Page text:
Many orchestra administrators cling to the idea that a smattering of Young Peoples Concerts will indoctrinate children into the wonders of classical music. Sarah Johnson, who runs education programs at the Philadelphia Orchestra, is skeptical of that approach. “Many people say, Wow, we can bring twenty-six hundred students into the hall, and feel like it’s a great thing,” Johnson told me. “This may have worked in the age of Bernstein, when classical musicians were celebrities on radio and early television. Today, those kids need to meet the musicians, find out how they got into music, what else they do when they’re not playing. It has to be more up close and one-on-one. People have this picture of musicians as not quite human. We need to humanize them. We want to get to the point where we are cultural partners at certain schools, practically giving them a new music-faculty member.”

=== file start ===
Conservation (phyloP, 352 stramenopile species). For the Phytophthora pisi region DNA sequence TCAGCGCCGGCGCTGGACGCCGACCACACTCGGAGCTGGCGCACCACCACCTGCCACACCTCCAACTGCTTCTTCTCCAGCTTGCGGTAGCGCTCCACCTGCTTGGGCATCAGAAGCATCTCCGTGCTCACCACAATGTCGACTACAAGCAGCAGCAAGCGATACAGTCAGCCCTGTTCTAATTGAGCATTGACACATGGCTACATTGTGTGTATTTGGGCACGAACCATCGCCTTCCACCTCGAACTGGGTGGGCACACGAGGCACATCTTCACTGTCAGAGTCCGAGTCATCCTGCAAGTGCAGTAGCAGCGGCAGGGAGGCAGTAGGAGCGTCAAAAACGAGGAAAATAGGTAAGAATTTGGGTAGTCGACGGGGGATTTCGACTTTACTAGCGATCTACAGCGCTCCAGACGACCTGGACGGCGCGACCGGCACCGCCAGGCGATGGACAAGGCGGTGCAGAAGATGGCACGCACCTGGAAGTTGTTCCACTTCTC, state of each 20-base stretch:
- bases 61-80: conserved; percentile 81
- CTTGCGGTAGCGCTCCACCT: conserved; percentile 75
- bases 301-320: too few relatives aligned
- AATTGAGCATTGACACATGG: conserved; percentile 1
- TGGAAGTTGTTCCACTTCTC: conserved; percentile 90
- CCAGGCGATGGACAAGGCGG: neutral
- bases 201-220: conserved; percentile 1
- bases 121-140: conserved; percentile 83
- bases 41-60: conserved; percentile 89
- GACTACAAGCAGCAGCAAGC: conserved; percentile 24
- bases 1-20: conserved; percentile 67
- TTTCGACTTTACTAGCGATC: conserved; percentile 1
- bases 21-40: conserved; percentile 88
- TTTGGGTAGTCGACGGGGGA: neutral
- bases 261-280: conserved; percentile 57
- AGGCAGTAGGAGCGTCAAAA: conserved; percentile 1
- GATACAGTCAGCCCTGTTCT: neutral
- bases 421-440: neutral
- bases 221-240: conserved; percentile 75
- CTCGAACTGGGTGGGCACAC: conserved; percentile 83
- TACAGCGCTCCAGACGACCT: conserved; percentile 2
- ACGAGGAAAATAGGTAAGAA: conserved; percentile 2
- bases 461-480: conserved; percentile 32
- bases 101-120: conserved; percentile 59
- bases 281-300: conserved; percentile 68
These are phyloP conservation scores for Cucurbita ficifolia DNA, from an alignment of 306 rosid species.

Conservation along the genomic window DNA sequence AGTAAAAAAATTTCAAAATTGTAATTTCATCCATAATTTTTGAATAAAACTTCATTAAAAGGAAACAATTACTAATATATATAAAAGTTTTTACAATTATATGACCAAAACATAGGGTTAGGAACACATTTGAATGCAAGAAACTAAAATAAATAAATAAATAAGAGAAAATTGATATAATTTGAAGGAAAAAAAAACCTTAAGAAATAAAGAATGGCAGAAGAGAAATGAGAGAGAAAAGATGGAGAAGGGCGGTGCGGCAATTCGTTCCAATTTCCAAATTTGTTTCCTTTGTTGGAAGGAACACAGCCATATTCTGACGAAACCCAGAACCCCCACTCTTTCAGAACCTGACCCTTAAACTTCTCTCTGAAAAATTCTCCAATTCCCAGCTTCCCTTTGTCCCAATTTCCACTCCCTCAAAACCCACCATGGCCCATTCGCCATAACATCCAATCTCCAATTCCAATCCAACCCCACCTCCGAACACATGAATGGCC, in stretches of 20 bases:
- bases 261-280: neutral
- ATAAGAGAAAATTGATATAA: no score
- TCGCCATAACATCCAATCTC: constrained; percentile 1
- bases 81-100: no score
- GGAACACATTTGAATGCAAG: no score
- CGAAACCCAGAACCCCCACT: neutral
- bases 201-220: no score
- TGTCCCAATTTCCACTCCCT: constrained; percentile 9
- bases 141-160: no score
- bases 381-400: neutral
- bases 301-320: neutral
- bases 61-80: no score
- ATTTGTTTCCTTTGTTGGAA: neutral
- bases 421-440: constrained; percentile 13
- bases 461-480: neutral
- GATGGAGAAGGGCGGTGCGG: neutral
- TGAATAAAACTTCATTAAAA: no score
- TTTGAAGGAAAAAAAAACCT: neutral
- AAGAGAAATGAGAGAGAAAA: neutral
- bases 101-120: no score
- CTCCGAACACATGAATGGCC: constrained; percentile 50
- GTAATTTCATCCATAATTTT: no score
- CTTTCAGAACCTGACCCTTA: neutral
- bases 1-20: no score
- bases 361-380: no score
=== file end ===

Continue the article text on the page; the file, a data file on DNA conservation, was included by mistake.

The writer and consultant Joseph Horowitz has long urged orchestras to reinvent themselves as miniature conservatories and cultural centers. His formidable book “Classical Music in America: A History of Its Rise and Fall” shows how American classical music became a “performance culture,” an ersatz-European showplace for celebrity virtuosos, rather than a native-born genre. With orchestras such as the Brooklyn Philharmonic, the New Jersey Symphony, and, most recently, the Pacific Symphony, Horowitz has devised cross-disciplinary music festivals that can be translated into curricula for area schools. This fall, the Pacific will trace connections between Hungarian composition and Gypsy music, exposing the folk roots of classical style.
“The orchestra should be, first and foremost, an educational institution,” Horowitz told me. “It should know how to explain to an audience what the art means and where it came from. Orchestras can feed the humanities programs at high schools. You can do Mozart and have the drama department put on Amadeus. You can do Dvořák and get American-history classes and African-American studies involved. Dvořák is the greatest gift because there is no better way to link American and European musical traditions.”